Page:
The Office for National Statistics (ONS) said public sector net borrowing stood at £14.3 billion in November, reflecting the fourth-highest November total since monthly records began in 1993.
The amount of money the UK government borrowed was higher than expected in November due to greater benefits costs and increased interest payments.
It came in at £14.3 billion last month – making it the fourth highest November borrowing level since records began in 1993.
That’s according to official figures from the Office for National Statistics (ONS), that showed it was lower than the same month last year, however, after the government spent significantly less on energy support for households.
Moreover, the latest ONS data shows that over £24 billion more has been borrowed so far this financial year compared with a year ago, in a potential blow to Chancellor Jeremy Hunt’s ambitions to cut taxes next year.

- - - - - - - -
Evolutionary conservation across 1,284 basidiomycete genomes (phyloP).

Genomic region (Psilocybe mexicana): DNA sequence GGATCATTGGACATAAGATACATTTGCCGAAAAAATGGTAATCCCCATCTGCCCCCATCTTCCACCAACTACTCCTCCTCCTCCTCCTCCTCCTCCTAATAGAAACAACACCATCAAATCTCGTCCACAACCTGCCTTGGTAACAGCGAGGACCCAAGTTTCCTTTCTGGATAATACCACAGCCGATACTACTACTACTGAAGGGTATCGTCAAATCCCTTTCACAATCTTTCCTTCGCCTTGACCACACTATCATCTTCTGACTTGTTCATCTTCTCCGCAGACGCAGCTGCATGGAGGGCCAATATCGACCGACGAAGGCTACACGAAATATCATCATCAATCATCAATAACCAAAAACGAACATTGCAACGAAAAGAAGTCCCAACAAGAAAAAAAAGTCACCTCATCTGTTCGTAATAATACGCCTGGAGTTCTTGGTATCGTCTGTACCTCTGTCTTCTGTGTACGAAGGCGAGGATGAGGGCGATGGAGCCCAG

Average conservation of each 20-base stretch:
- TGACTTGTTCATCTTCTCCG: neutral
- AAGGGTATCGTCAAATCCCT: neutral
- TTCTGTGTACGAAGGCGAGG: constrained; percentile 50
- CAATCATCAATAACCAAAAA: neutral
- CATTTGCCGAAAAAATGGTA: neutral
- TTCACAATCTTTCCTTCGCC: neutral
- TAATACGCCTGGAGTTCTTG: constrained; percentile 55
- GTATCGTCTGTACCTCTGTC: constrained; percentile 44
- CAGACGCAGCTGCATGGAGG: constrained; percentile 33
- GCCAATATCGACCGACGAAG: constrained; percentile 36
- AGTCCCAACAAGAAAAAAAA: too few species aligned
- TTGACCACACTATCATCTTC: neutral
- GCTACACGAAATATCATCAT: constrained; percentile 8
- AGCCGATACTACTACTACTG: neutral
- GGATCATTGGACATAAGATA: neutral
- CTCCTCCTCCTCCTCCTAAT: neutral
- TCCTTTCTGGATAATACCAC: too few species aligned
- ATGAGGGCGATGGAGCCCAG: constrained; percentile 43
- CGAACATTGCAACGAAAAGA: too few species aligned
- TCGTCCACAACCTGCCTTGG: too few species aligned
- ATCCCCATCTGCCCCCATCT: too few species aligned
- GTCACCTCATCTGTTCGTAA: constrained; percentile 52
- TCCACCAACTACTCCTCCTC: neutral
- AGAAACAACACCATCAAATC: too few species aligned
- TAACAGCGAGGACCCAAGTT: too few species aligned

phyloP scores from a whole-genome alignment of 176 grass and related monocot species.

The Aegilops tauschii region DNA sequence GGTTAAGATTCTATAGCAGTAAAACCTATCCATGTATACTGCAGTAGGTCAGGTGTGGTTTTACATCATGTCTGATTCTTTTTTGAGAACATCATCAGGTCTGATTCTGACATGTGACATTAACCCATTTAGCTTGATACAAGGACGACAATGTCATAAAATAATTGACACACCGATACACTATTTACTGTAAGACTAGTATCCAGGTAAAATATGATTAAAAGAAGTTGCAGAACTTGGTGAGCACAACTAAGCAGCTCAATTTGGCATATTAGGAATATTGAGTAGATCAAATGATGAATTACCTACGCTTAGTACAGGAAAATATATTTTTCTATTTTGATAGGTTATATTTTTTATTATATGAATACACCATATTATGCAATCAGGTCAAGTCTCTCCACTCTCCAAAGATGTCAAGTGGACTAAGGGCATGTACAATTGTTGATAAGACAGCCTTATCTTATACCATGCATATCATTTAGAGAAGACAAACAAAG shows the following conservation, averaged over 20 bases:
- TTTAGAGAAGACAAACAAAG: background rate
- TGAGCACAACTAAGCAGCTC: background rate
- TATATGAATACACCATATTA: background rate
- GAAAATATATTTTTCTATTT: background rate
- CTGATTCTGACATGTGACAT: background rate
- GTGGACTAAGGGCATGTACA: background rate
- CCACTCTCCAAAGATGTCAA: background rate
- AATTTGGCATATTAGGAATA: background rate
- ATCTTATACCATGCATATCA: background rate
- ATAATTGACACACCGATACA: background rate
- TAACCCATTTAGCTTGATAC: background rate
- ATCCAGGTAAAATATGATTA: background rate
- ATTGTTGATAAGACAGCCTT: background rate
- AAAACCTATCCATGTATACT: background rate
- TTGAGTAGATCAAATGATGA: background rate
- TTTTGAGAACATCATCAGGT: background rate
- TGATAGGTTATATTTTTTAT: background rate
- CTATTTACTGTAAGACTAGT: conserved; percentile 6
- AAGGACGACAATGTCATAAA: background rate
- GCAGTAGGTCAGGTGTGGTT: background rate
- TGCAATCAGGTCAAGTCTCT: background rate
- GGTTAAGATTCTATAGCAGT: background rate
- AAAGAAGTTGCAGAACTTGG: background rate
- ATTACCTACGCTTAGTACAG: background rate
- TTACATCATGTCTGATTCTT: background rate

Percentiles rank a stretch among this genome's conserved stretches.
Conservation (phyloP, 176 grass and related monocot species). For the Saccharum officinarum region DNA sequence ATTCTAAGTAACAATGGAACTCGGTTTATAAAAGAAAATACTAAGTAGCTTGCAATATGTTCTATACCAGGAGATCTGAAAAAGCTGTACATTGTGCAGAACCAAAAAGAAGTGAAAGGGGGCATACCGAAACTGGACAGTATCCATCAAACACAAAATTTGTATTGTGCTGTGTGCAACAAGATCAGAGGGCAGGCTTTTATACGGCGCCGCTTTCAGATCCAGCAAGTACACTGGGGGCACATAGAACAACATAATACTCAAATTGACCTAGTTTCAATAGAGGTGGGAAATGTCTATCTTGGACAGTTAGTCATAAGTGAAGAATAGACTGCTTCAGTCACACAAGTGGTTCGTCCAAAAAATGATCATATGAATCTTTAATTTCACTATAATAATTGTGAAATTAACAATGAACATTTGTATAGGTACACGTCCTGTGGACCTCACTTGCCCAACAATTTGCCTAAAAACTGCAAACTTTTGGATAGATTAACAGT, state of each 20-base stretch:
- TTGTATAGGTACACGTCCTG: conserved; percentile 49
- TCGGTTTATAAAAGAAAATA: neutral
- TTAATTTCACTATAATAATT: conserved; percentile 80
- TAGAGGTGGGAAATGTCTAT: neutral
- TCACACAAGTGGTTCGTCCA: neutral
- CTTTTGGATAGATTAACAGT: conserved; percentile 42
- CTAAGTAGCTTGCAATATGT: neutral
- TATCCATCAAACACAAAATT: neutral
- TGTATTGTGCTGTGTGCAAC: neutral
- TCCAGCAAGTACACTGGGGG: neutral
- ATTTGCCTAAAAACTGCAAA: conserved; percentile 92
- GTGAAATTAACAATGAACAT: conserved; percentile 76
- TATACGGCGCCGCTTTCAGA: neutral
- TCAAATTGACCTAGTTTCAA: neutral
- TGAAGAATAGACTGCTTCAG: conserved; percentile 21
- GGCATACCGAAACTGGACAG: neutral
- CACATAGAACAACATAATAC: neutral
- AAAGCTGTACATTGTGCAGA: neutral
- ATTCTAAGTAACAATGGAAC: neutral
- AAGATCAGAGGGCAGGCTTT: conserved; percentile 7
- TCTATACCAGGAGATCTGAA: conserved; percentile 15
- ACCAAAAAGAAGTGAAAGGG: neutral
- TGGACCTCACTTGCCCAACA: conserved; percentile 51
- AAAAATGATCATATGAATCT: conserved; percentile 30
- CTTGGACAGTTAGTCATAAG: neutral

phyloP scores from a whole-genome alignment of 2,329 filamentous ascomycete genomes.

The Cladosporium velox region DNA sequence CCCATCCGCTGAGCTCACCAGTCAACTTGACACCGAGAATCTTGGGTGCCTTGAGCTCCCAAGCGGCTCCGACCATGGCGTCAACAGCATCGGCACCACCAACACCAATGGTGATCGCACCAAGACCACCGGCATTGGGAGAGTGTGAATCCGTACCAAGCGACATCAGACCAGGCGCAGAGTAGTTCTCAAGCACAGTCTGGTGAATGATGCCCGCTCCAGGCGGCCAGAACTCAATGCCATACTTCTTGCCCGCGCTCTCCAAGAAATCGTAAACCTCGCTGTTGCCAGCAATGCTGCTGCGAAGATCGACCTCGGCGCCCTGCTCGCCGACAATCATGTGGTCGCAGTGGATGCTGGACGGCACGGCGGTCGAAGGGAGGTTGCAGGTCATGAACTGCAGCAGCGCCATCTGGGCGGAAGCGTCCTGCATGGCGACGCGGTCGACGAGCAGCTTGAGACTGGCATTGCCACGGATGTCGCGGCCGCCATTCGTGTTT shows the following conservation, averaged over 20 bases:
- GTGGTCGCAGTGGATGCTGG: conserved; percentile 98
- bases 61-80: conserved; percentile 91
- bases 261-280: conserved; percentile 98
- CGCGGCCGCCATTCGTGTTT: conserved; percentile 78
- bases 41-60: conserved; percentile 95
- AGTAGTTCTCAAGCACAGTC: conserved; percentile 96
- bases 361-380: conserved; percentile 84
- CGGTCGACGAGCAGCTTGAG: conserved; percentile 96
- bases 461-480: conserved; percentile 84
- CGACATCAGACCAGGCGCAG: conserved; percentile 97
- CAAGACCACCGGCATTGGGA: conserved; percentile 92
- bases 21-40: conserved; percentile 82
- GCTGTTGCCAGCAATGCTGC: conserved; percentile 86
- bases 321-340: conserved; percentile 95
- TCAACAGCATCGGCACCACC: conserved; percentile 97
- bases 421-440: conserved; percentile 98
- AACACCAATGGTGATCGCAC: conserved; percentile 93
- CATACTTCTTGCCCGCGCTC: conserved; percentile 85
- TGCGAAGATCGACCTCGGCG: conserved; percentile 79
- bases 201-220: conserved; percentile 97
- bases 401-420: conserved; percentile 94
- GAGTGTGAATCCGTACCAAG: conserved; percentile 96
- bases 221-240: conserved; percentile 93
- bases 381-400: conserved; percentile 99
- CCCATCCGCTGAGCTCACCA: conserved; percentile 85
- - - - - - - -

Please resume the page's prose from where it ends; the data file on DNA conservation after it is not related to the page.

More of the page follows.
Economists had forecast borrowing of £13.1 billion for the month of November.
Meanwhile, borrowing for the financial year-to-date stood at £116.4 million, £24.4 billion more than the same period last year but undershooting forecasts from the Government’s official forecaster, the Office for Budget Responsibility.